Zhang Xiaoyu, former vice president of China Machinery Industry Federation, director-general of Society of Automotive Engineers China, honorary director-general of China Auto Talents Society, and a consultant to the Global Automotive Executive Council, passed away at the age of 69 on November 12 after a three-year bout with cancer.
Hailed as an “ambassador of China’s auto industry,” Zhang in his capacity as former director of the automotive industry at the Ministry of Machinery Industry (MMI), director of planning at the former China Auto Industry Federation, and deputy director of the Nation Machinery Industry Bureau, played a key role in shaping China’s auto industry. He helped draft the auto industry’s “Sixth Five-Year Plan” (1981-1985), “Seventh Five-Year Plan” (1986-1990), “Eighth Five-Year Plan” (1991-1995) and “Ninth Five-Year Plan” (1996-2000).
Zhang has nearly devoted his entire life to the auto industry, having started his career in 1968 as a line worker at an automobile assembly plant in Xinjiang Uygur Autonomous Region after graduating from the Tsinghua University. Under his aggressive push, the automobile assembly plant in Xinjiang was eventually merged by Dongfeng Motor Corp. and became Dongfeng Motor Corp. Xinjiang Automobile Works, which built trucks and components that were exported to neighboring countries.
Zhang’s last public appearance was at this year’s 2014 International Forum (TEDA) on China Automotive Industry Development in Tianjin in September, while still undergoing chemotherapy. Since this forum was first held in 2005, he has made an effort to attend almost every year, even in poor health.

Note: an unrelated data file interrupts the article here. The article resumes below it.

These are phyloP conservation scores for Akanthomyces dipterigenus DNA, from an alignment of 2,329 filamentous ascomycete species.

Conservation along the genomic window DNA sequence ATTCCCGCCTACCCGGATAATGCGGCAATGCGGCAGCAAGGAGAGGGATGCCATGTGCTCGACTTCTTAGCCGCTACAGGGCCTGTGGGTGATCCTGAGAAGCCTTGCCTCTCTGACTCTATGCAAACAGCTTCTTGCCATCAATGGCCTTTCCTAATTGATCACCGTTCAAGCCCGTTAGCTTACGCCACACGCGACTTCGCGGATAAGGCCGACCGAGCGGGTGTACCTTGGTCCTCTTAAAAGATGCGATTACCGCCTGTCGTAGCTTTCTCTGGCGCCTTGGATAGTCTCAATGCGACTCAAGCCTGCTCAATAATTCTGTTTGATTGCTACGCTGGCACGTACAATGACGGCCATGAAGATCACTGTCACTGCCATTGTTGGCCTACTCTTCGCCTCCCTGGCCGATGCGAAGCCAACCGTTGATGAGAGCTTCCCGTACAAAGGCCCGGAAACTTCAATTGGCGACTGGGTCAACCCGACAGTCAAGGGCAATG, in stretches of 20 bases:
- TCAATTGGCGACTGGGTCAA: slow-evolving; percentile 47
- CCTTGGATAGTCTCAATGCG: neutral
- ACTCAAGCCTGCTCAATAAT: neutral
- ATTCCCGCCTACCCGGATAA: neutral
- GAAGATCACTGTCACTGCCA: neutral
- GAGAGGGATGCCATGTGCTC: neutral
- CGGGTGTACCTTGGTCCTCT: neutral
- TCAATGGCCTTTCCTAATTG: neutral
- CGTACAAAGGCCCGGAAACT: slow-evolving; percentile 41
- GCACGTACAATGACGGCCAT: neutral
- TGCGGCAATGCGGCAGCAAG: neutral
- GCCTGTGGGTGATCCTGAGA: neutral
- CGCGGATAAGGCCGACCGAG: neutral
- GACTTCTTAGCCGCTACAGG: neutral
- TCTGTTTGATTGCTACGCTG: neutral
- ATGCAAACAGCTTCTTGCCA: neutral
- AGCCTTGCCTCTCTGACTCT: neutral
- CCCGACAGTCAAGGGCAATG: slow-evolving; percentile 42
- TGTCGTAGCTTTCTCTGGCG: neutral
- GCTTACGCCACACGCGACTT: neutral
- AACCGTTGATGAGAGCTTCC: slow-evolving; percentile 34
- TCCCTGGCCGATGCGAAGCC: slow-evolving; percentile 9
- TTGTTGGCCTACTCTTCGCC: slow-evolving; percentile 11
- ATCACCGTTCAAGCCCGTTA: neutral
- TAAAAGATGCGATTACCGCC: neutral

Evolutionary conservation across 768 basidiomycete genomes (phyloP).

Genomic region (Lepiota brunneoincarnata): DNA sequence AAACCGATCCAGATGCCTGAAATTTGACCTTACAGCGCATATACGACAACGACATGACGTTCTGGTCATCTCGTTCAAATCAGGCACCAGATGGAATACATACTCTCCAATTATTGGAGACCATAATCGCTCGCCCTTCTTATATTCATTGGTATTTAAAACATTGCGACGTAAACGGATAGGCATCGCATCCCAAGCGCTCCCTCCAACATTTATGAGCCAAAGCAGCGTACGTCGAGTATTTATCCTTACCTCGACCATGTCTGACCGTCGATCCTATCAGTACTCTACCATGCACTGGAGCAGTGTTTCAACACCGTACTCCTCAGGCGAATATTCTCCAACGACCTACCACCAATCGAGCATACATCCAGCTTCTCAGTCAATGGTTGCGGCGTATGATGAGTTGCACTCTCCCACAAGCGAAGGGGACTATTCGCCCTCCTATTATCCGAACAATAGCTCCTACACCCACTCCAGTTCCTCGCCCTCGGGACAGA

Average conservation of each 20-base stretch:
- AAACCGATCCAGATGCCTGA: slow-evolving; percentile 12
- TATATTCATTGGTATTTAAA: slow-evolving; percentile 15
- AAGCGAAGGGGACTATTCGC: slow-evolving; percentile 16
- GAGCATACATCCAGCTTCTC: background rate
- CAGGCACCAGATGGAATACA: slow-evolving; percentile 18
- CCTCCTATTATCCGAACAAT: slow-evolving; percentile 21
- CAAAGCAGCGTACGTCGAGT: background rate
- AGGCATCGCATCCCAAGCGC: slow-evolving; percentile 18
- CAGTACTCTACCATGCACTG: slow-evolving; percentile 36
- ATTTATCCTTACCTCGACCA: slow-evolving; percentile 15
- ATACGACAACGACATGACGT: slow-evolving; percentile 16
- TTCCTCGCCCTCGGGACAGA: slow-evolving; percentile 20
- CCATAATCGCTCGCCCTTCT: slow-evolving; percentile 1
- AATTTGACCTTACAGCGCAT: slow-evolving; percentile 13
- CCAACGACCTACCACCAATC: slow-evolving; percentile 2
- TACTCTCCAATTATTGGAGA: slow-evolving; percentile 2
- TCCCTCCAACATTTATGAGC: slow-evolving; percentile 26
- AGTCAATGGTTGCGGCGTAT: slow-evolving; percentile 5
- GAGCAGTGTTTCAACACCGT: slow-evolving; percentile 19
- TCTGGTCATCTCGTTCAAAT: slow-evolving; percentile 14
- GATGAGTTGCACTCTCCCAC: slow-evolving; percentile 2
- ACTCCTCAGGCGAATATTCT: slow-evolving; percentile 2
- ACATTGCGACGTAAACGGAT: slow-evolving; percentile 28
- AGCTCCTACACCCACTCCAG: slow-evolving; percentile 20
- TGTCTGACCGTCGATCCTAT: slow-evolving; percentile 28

Nearly 20 years ago in July 1995, when this newsletter just started publishing, Zhang in his capacity as the director of MMI’s department of auto industry gladly accepted an interview request by our honorary chief editor Dr. Wayne Xing. Zhang gave his views on the future prospects of China’s auto industry as well as the policy and regulatory environment.
In that interview, he said, “for the development of such a hot item as the automobile, the central government’s position is, on the one hand, to provide macro control and guidance with administrative measures and, on the other, to support key vehicle and component projects through the use of centrally controlled financial resources. As China continues with the policy of reform and the introduction of a socialist market economy, the auto industry will eventually be reorganized according to market needs.”
Such words still carry heavy weight to this day.
Zhang since then has accepted many more interviews from CBU and spoke at our past annual international conferences. In a way, without Zhang’s support of our publications and conferences, CBU would not have grown to where it is today.
Zhang was a kind, amiable, down to earth person who is easy to approach. He is broadly seen as a witness and change agent for the development and reform of China’s auto industry.
He will be sorely missed by the industry and the entire CBU editorial board.